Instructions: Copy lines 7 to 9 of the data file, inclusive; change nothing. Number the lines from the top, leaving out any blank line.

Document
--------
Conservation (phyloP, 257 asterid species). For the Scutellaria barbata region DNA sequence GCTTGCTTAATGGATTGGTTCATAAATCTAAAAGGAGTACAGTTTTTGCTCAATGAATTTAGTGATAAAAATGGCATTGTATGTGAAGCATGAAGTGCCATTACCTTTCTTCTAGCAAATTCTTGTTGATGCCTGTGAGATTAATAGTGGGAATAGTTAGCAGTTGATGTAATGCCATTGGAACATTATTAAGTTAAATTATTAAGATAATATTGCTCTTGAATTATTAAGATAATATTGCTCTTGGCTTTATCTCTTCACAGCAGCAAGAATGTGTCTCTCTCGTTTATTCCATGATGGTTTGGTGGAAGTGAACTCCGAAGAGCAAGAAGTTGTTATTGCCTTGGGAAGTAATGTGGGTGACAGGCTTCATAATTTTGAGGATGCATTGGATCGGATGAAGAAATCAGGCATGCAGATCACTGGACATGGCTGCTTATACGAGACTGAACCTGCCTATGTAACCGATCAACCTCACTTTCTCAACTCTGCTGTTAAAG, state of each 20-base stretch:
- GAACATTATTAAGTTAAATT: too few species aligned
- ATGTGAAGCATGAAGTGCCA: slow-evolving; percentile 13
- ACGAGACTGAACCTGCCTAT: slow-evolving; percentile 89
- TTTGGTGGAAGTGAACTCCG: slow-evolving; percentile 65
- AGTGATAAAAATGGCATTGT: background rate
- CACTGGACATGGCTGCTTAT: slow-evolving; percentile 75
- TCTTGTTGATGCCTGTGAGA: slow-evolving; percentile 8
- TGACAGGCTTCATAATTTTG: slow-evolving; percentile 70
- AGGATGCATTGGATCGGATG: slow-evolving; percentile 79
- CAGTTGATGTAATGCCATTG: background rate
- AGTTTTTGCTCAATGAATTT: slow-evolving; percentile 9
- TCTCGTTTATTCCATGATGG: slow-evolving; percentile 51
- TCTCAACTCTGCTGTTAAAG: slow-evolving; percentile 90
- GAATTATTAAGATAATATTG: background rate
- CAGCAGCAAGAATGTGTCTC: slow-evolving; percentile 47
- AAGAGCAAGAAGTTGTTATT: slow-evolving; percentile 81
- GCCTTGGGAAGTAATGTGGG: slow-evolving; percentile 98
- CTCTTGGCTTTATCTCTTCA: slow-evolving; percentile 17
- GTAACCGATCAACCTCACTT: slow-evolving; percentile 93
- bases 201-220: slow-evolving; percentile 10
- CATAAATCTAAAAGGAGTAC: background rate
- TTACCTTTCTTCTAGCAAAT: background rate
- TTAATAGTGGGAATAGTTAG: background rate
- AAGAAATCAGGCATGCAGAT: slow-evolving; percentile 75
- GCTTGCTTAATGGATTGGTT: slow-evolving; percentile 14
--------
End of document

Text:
- CACTGGACATGGCTGCTTAT: slow-evolving; percentile 75
- TCTTGTTGATGCCTGTGAGA: slow-evolving; percentile 8
- TGACAGGCTTCATAATTTTG: slow-evolving; percentile 70